For reporting, there is a variety of approaches also aligned with your analytics program maturity. Application programming interfaces (APIs) offer direct and automated access to your social platform pages and advertising data, allowing you to access all of this information in in one place. If you’re using third-party tools like AdStage, SproutSocial, or HootSuite, these platforms aggregate data and assist you in focusing on different priorities with their report templates.


A screenshot of the Overview tab of social platform performance from Hootsuite Analytics.

Other APIs that connect with a BI platform, like Tableau, and social data sources help you access your data and create high-level, aggregate dashboards for your team, senior leadership, etc. When you create social media dashboards in Tableau with a live API connection, you have more control over the data and how you visualize it, customizing the view for your audiences to tell a compelling story. This particular set-up means you only need to create dashboards once and they will update automatically on a monthly or quarterly basis—depending on your reporting cadence. These dashboards offer quick insights into the performance of paid social ads, the paid social budget for the month, or anything else your marketing department is reporting on.

When comparing your platforms next to each other, look for macro trends, especially in different regions. Are fluctuations in performance seasonal, related to campaign launches, or caused by something else?

Monitor your cost per click or acquisition throughout the week and see if there are ebbs and flows that you can take advantage of—potentially optimizing your ads on a daily basis. As new trends and technologies emerge, you'll need to prepare your strategy—and your reporting—to reflect these changes.

Here’s an example of a marketing visualization that you can use for discovering patterns and insights in your social media data.

Look for a social media whitepaper coming in early 2019 for more guidance on managing your social media data.

2019 data trends include social media

One of the trends we’re seeing in the business intelligence space this year is data storytelling. This trend applies to social media reporting. Workplace cultures are shifting to being more data-driven, requiring you to communicate analytical insights to a more diverse audience of business users. Data storytelling is considered to be "critical or important to business intelligence initiatives" to 75% of respondents from a Dresner 2018 Market study, and social media analytics is not exempt.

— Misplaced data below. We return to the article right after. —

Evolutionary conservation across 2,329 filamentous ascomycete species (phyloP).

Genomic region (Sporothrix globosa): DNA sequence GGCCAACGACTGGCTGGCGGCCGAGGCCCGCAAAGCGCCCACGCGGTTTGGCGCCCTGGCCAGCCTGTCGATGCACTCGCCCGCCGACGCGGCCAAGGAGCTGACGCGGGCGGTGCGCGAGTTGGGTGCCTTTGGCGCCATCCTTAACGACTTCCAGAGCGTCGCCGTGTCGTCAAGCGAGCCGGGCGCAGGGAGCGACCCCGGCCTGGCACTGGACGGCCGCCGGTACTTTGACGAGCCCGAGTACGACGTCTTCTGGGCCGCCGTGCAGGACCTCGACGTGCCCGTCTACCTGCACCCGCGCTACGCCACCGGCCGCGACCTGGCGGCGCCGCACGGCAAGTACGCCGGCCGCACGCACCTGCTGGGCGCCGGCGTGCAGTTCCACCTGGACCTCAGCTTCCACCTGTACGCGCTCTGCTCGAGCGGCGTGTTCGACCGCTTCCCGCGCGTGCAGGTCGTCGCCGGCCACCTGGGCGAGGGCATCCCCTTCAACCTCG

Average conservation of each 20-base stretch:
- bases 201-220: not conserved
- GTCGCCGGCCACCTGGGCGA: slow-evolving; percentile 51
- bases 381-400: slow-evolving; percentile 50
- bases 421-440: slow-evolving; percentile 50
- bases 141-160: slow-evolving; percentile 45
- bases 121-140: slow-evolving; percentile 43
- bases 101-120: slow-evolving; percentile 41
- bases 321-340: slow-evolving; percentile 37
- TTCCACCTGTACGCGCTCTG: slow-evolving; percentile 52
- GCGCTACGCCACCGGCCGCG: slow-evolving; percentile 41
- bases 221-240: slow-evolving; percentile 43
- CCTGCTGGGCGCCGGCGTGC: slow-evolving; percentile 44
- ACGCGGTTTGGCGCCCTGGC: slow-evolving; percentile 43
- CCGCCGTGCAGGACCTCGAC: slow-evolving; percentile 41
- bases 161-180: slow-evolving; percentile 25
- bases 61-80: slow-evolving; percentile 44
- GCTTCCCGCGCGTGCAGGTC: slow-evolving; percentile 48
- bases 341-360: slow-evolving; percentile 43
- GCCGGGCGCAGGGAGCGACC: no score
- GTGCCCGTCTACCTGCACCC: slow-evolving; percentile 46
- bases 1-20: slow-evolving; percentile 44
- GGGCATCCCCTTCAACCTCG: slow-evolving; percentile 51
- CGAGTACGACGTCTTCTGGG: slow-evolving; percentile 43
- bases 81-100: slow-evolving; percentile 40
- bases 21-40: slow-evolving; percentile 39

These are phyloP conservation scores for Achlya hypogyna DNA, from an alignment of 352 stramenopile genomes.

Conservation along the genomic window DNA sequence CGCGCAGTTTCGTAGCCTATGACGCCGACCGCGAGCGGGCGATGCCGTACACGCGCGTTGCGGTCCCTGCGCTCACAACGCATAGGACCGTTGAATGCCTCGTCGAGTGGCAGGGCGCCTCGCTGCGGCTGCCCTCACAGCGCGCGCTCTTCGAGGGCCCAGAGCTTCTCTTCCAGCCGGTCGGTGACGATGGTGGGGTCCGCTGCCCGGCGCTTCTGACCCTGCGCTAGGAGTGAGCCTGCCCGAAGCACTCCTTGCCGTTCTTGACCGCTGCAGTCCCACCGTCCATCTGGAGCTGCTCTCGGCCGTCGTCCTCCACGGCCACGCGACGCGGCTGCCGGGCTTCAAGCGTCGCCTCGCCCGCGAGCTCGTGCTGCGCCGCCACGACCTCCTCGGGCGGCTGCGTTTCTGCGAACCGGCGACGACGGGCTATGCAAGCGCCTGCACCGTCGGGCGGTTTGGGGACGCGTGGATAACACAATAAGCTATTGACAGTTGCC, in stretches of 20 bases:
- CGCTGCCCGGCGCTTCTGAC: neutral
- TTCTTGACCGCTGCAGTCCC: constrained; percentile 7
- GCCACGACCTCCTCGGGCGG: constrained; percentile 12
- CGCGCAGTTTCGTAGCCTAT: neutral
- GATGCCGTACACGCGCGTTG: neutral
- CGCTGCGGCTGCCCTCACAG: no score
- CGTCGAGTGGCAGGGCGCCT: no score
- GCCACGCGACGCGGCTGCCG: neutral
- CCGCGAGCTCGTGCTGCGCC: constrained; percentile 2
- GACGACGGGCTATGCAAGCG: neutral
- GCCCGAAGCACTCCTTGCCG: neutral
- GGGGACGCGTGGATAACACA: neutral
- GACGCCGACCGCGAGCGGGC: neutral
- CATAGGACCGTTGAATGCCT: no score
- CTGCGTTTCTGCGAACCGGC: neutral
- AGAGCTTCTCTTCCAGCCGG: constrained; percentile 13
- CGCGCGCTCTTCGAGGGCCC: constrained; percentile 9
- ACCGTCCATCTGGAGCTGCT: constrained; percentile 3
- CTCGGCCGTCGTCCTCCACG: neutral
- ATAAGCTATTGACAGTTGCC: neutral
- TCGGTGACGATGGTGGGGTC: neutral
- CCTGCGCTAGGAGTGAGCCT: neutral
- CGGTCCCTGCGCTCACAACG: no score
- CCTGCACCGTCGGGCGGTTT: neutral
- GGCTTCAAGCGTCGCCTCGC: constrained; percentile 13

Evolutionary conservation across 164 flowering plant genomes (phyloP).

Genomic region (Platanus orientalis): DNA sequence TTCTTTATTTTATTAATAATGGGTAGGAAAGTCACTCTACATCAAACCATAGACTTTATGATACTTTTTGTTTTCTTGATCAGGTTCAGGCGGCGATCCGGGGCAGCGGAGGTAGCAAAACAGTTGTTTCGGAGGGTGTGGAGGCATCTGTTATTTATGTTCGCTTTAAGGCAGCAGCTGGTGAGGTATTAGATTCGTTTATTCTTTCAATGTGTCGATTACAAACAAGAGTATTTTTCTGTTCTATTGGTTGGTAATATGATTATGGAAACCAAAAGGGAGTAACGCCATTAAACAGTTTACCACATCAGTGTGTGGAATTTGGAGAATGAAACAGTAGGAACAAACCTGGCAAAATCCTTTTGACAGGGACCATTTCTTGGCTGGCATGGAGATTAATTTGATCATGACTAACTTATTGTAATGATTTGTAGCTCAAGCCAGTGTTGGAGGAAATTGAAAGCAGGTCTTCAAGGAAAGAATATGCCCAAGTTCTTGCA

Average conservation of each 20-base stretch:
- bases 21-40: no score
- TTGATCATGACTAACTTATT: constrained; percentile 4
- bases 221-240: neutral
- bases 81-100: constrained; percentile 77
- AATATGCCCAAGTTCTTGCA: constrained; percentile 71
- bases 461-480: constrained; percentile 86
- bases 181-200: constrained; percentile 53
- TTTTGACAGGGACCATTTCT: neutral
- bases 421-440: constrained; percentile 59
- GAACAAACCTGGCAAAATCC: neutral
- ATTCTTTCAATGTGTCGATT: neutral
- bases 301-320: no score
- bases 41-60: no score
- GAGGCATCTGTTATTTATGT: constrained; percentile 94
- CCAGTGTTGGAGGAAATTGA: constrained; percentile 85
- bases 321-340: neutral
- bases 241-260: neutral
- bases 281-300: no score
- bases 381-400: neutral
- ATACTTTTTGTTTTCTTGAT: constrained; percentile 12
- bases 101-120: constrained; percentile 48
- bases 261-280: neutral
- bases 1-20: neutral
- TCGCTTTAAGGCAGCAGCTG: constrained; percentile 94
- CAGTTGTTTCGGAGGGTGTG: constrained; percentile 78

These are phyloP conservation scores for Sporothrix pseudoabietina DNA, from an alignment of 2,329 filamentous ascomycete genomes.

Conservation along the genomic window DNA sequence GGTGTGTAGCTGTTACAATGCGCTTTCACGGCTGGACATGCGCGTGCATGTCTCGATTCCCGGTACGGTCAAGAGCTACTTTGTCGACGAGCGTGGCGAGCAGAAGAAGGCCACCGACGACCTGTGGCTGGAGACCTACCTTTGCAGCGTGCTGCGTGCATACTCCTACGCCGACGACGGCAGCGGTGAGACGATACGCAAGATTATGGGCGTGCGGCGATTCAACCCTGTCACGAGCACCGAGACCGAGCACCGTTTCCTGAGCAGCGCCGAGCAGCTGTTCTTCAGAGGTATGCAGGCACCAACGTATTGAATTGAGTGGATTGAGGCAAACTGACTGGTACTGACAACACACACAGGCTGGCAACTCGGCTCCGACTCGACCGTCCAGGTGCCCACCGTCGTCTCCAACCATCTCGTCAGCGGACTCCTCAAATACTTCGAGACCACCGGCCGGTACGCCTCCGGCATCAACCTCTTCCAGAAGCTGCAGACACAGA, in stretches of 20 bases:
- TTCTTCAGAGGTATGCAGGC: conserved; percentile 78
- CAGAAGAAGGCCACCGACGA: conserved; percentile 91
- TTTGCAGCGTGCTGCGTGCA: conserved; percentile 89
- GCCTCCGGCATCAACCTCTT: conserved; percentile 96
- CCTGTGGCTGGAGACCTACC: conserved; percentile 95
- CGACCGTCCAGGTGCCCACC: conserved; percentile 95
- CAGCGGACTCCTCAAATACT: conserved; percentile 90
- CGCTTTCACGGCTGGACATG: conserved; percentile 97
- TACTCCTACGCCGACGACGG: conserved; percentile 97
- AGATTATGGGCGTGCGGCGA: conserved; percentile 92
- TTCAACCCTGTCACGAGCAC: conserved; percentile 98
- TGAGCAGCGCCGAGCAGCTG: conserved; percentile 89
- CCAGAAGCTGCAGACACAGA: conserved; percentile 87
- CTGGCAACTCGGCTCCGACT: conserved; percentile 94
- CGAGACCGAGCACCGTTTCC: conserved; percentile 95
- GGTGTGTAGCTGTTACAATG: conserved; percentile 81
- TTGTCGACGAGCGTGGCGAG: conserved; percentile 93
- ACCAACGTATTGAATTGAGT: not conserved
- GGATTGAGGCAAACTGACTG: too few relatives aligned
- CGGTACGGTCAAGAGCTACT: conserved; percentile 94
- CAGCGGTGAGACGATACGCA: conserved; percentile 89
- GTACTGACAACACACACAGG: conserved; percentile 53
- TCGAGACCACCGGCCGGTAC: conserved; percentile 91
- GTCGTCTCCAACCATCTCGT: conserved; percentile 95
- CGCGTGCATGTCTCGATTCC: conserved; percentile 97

Besides being a highly sought-after career skill, telling a story with data helps your stakeholders better understand details within your social media performance and also cultivates open conversations about channels or campaigns. For example, adding context and increasing engagement.

Having more users engaging with your data means that being a good data steward is more important than ever. It goes without saying that it's necessary to maintain ethical data practices while working with your social data—remaining in compliance with your internal code of ethics, the Global Data Protection Regulation (GDPR), and other data privacy measures.

With greater governance, expect to do more manual digging and data preparation for how GDPR changes the way you collect, manage, and analyze Facebook, LinkedIn, Twitter, and other platform data related to EU citizens. Your aggregate platform data remains highly valuable for informing other media buying or indicating potential shifts in your audience.

Regardless of how new trends and data collection changes affect social media analytics, understanding the clear goals you’re trying to achieve with your social channels and the business problems you’re trying to solve will ground your organic and paid social programs—and show your marketing leaders that you have data at the core of your social media analytics.

To discover how Google Cloud Platform (GCP) and Tableau unify marketing data, creating a single source of truth and making your marketing department truly data-driven, view this ebook.